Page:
However, more terms comes at a steep runtime cost. From the benchmark, the naive 4 terms only takes 0.4 seconds, 6 terms takes 0.94 seconds, and 10 terms takes 1.46 seconds. Meanwhile, math.h only takes about 1.04 seconds with even more accuracy.

Adding more terms with this approach looked a bit ridiculous, so I moved on.

After showing my progress to Dr. Marz, he did some algebra magic and sent me over his modified version. His method removes a lot of redundant calculations by storing them and has the added benefit of allowing you to specify how many terms in you want. For particular applications, this could be handy so that you can have varying degrees of precision/speed as a parameter.

double cos_taylor_running_yterms(double x, int y) { int div = (int)(x / CONST_PI); x = x - (div * CONST_PI); char sign = 1; if (div % 2 != 0) sign = -1; double result = 1.0; double inter = 1.0; double num = x * x; for (int i = 1; i <= y; i++) { double comp = 2.0 * i; double den = comp * (comp - 1.0); inter *= num / den; if (i % 2 == 0) result += inter; else result -= inter; } return sign * result; }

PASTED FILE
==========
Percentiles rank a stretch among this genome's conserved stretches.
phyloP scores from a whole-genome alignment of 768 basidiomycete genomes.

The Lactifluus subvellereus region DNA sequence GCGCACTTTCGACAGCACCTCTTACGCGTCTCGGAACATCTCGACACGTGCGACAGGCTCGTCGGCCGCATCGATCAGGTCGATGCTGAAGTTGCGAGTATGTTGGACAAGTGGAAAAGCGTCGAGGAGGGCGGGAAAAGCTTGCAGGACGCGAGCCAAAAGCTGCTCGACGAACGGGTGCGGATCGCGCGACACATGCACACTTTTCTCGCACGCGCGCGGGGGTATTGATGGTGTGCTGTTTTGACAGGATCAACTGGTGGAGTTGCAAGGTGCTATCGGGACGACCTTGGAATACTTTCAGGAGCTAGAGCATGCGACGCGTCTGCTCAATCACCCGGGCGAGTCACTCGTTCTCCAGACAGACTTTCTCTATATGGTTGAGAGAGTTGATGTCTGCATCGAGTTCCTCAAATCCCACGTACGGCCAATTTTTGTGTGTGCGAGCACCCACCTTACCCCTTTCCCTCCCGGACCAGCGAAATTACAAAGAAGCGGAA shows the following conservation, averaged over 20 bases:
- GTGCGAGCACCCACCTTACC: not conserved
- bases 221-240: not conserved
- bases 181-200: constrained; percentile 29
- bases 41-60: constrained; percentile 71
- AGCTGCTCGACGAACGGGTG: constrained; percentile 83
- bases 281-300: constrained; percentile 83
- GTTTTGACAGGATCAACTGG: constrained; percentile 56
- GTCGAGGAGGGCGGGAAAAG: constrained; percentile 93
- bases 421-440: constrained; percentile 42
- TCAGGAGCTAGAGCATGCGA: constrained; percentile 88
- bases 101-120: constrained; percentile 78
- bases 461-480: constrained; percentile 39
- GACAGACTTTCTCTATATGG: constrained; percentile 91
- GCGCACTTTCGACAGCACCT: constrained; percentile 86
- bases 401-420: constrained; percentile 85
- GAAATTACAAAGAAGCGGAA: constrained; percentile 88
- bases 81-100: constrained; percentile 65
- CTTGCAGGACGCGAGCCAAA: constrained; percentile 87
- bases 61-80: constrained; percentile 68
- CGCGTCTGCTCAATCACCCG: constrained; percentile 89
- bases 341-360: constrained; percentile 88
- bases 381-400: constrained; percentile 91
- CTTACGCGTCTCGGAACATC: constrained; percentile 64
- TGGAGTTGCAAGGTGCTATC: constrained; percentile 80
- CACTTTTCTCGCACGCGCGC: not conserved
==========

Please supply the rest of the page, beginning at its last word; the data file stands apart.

For the sake of benchmarks, I did not use this version with the second parameter. Instead, I duplicated the function and hardcoded the loop to work for constant values (like 6, 10, and 16).

There are definitely diminishing returns with adding more terms. At 16 terms the worst case accuracy is off by 0.0000000000000009 but takes 2.57 seconds for the runtime benchmark. It isn't slow by any means at all, but compared to math.h... it is.